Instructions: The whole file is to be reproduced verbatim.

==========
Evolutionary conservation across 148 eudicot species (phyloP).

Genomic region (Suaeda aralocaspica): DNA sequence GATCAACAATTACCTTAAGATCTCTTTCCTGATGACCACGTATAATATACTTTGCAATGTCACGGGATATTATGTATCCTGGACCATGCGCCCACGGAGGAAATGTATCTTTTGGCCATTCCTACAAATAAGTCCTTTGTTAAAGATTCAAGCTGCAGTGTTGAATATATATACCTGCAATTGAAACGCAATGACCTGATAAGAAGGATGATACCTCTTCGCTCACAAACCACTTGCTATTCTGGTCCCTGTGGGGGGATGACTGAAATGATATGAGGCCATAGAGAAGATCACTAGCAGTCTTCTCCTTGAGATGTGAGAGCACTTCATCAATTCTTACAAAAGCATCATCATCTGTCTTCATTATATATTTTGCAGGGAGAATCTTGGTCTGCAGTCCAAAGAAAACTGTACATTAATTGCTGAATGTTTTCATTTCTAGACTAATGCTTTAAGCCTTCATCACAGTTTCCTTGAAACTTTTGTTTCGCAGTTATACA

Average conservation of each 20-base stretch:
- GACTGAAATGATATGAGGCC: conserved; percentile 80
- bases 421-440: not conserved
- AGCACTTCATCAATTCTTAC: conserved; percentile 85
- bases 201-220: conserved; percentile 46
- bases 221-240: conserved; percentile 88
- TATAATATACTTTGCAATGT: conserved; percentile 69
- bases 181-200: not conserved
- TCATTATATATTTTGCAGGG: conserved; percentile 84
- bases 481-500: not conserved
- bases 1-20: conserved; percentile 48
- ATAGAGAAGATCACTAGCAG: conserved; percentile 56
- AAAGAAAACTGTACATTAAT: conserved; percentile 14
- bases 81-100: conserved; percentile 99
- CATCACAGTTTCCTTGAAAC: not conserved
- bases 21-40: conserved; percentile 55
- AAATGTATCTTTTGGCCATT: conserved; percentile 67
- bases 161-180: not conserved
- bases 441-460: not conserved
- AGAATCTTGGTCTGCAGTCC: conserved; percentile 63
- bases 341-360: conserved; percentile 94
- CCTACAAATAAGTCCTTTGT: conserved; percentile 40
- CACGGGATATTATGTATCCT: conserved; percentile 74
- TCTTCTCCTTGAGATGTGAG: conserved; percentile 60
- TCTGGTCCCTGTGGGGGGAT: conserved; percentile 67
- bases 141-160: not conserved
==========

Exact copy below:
Evolutionary conservation across 148 eudicot species (phyloP).

Genomic region (Suaeda aralocaspica): DNA sequence GATCAACAATTACCTTAAGATCTCTTTCCTGATGACCACGTATAATATACTTTGCAATGTCACGGGATATTATGTATCCTGGACCATGCGCCCACGGAGGAAATGTATCTTTTGGCCATTCCTACAAATAAGTCCTTTGTTAAAGATTCAAGCTGCAGTGTTGAATATATATACCTGCAATTGAAACGCAATGACCTGATAAGAAGGATGATACCTCTTCGCTCACAAACCACTTGCTATTCTGGTCCCTGTGGGGGGATGACTGAAATGATATGAGGCCATAGAGAAGATCACTAGCAGTCTTCTCCTTGAGATGTGAGAGCACTTCATCAATTCTTACAAAAGCATCATCATCTGTCTTCATTATATATTTTGCAGGGAGAATCTTGGTCTGCAGTCCAAAGAAAACTGTACATTAATTGCTGAATGTTTTCATTTCTAGACTAATGCTTTAAGCCTTCATCACAGTTTCCTTGAAACTTTTGTTTCGCAGTTATACA

Average conservation of each 20-base stretch:
- GACTGAAATGATATGAGGCC: conserved; percentile 80
- bases 421-440: not conserved
- AGCACTTCATCAATTCTTAC: conserved; percentile 85
- bases 201-220: conserved; percentile 46
- bases 221-240: conserved; percentile 88
- TATAATATACTTTGCAATGT: conserved; percentile 69
- bases 181-200: not conserved
- TCATTATATATTTTGCAGGG: conserved; percentile 84
- bases 481-500: not conserved
- bases 1-20: conserved; percentile 48
- ATAGAGAAGATCACTAGCAG: conserved; percentile 56
- AAAGAAAACTGTACATTAAT: conserved; percentile 14
- bases 81-100: conserved; percentile 99
- CATCACAGTTTCCTTGAAAC: not conserved
- bases 21-40: conserved; percentile 55
- AAATGTATCTTTTGGCCATT: conserved; percentile 67
- bases 161-180: not conserved
- bases 441-460: not conserved
- AGAATCTTGGTCTGCAGTCC: conserved; percentile 63
- bases 341-360: conserved; percentile 94
- CCTACAAATAAGTCCTTTGT: conserved; percentile 40
- CACGGGATATTATGTATCCT: conserved; percentile 74
- TCTTCTCCTTGAGATGTGAG: conserved; percentile 60
- TCTGGTCCCTGTGGGGGGAT: conserved; percentile 67
- bases 141-160: not conserved